Women convinced that ‘hovering’ is a legitimate way to use a toilet

MILLIONS of otherwise rational women are trying to use toilets without touching them.

Researchers found that 91 per cent of women believe that crouching in the general direction of the toilet bowl is a viable and hygienic way of relieving themselves.

Teacher Mary Fisher said: “Other people’s toilets have germs on them that make your arse melt.

“That’s why I prefer to cling onto the sink then carefully lower myself into a sort of kangaroo posture.

“Obviously there are problems in terms of aim but any mess can, and will, be blamed on men.”

Hygienist Norman Steele said: “I’ve been using toilet seats ‘full contact’ for years and so far I have not died of a flesh-eating tropical disease. Sometimes I don’t particularly want to sit on them but I accept it as necessary.

“The whole hovering thing is insane and makes you wonder what other strange things women get up to behind closed doors, and whether they may in fact be more disgusting than men.”

Mary Fisher added: “You’ve got to hover in public toilets, because they get so rank from all the people hovering.

“Afterwards, I always carefully wash my hands by turning on the taps and holding them near the water.

“Of course you can’t touch the water. Germs.”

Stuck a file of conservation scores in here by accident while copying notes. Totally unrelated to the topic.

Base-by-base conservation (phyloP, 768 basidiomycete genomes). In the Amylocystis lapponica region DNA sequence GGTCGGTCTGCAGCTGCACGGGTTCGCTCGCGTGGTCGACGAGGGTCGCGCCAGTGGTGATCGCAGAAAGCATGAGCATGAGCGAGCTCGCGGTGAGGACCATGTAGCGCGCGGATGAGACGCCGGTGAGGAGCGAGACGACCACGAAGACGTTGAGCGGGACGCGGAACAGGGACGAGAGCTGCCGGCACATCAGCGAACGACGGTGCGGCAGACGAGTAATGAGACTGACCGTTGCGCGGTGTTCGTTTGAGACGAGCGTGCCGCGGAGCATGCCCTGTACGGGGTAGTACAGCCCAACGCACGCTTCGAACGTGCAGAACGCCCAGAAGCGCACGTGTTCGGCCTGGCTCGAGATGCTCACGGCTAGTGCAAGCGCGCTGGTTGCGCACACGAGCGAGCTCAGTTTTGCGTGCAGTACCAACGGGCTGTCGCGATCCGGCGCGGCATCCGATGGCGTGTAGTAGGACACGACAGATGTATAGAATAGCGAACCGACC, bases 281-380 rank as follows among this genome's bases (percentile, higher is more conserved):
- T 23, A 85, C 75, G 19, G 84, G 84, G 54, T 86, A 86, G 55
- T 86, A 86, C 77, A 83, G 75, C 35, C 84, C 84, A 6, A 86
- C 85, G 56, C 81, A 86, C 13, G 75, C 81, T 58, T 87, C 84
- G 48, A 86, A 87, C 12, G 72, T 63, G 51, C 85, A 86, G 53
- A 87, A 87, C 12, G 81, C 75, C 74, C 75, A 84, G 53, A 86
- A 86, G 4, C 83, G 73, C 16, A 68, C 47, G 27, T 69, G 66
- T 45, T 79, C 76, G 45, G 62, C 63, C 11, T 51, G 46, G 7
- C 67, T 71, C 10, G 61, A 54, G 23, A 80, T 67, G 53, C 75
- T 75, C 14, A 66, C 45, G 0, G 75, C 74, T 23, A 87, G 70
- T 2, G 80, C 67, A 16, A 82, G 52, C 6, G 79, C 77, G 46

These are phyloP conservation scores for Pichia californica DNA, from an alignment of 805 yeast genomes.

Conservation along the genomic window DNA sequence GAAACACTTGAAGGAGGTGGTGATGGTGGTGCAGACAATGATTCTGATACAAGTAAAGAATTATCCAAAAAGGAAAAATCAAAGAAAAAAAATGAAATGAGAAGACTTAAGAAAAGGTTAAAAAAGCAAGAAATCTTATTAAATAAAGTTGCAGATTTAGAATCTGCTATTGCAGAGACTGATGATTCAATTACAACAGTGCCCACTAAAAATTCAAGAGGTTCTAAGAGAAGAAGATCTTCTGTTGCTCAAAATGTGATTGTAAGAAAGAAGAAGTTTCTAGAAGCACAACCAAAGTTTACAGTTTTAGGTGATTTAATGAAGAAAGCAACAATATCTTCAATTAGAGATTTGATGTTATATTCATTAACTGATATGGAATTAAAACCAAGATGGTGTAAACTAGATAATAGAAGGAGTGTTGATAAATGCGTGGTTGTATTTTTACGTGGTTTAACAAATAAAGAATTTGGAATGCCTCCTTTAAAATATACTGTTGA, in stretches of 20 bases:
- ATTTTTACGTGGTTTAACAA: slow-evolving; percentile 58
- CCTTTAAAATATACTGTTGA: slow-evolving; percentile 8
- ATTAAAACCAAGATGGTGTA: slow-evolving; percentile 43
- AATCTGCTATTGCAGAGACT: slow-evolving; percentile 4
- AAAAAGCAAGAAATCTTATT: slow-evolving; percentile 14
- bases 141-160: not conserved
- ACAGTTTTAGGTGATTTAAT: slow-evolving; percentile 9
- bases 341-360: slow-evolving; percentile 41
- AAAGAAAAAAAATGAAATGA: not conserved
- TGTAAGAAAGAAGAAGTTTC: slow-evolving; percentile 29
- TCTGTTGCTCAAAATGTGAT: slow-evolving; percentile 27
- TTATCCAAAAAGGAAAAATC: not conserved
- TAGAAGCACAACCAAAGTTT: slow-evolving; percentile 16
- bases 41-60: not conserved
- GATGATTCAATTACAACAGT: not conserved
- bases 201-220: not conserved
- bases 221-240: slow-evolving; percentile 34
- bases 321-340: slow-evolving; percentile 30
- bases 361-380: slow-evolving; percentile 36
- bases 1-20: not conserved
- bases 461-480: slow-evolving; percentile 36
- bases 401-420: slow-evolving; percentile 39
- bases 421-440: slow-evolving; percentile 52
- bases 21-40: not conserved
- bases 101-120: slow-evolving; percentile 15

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80 per cent of global population would use ‘selfie stick’ to catch a fish

MOST of humanity would instinctively use a ‘selfie stick’ to catch a fish rather than for taking pictures of themselves, it has been confirmed.

The Institute of Studies undertook an experiment where they gave children in the developing world a ‘selfie stick’ and asked them to make use of it.

Professor Henry Brubaker said: “Most of them tied a piece of string to the end and dangled it in the nearest river.

“They also used bundles of selfie sticks tied together with string for small-scale building projects, or simply pretended they were swords and chased their friends around with them.

“They’re kids after all.”

Professor Brubaker did eventually explain the selfie sticks’ intended use: “Then the kids started getting other kids to photograph them fishing, and used image processing software to make the fish look bigger than they actually were.

“Just because they’re struggling against poverty doesn’t mean they don’t like bragging on Facebook.”